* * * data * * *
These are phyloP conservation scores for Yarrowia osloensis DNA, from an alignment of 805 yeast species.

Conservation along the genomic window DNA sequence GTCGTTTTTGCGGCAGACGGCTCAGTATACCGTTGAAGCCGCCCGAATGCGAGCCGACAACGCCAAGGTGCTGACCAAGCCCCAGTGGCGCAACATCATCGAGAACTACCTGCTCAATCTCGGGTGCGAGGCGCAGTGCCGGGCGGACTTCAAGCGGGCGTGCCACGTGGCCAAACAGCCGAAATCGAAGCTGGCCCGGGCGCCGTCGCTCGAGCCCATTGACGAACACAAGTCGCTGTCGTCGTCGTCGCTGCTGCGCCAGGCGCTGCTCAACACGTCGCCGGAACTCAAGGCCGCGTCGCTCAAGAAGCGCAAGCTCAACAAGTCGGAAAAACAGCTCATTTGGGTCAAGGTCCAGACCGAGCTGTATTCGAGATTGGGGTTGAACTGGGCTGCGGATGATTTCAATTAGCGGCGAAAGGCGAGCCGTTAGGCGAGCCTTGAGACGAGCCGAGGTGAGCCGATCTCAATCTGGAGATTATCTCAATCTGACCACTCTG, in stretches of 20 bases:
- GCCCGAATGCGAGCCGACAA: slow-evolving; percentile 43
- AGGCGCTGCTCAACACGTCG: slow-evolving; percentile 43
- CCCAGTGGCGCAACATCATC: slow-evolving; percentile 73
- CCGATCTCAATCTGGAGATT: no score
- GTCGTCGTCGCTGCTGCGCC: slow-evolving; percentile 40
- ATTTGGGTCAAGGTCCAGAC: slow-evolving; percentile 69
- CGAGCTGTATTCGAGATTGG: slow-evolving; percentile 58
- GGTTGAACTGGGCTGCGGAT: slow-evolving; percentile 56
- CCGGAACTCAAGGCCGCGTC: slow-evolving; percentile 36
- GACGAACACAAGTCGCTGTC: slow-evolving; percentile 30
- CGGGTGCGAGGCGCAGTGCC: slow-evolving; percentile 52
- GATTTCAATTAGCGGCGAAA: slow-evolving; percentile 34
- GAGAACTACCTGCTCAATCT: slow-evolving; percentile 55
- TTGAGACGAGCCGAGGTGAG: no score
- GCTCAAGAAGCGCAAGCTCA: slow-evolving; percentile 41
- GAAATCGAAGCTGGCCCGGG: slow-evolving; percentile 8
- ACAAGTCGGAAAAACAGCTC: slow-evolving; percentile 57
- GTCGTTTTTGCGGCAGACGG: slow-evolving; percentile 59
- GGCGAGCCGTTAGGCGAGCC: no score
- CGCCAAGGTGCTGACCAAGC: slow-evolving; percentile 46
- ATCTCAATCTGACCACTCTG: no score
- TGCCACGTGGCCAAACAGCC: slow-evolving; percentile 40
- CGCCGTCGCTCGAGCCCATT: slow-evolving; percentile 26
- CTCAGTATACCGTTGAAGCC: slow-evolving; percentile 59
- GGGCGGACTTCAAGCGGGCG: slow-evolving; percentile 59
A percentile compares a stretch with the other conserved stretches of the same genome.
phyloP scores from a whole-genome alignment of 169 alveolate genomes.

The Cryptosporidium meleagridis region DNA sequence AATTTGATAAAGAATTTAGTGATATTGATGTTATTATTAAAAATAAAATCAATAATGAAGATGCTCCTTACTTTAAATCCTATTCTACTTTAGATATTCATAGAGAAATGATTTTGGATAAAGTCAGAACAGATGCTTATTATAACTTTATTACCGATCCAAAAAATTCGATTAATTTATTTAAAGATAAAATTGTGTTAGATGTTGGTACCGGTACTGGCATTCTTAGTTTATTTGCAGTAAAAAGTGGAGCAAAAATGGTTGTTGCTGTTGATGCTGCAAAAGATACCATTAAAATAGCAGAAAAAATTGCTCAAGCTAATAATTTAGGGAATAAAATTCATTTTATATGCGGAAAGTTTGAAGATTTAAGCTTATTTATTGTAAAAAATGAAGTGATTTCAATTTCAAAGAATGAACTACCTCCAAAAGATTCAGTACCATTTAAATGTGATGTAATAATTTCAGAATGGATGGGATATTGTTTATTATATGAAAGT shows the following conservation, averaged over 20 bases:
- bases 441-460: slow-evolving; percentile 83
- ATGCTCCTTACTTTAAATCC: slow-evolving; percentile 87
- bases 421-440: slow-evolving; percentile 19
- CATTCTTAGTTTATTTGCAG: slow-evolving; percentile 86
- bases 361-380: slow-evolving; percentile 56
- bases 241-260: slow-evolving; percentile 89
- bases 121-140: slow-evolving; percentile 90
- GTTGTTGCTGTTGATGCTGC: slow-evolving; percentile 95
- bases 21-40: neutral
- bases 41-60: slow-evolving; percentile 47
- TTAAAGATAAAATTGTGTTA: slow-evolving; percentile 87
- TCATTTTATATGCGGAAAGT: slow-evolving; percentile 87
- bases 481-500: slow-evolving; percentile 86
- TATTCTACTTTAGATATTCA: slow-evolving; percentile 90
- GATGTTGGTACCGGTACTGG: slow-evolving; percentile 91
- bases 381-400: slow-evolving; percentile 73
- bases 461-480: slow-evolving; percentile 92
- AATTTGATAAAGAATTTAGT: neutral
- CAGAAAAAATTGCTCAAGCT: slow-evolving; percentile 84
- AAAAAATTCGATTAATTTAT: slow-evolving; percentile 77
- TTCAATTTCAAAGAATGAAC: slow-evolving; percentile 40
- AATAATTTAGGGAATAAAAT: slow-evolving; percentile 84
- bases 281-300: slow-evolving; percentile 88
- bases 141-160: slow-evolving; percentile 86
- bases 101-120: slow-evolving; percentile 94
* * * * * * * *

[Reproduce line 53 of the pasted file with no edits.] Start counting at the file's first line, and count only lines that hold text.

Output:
- bases 281-300: slow-evolving; percentile 88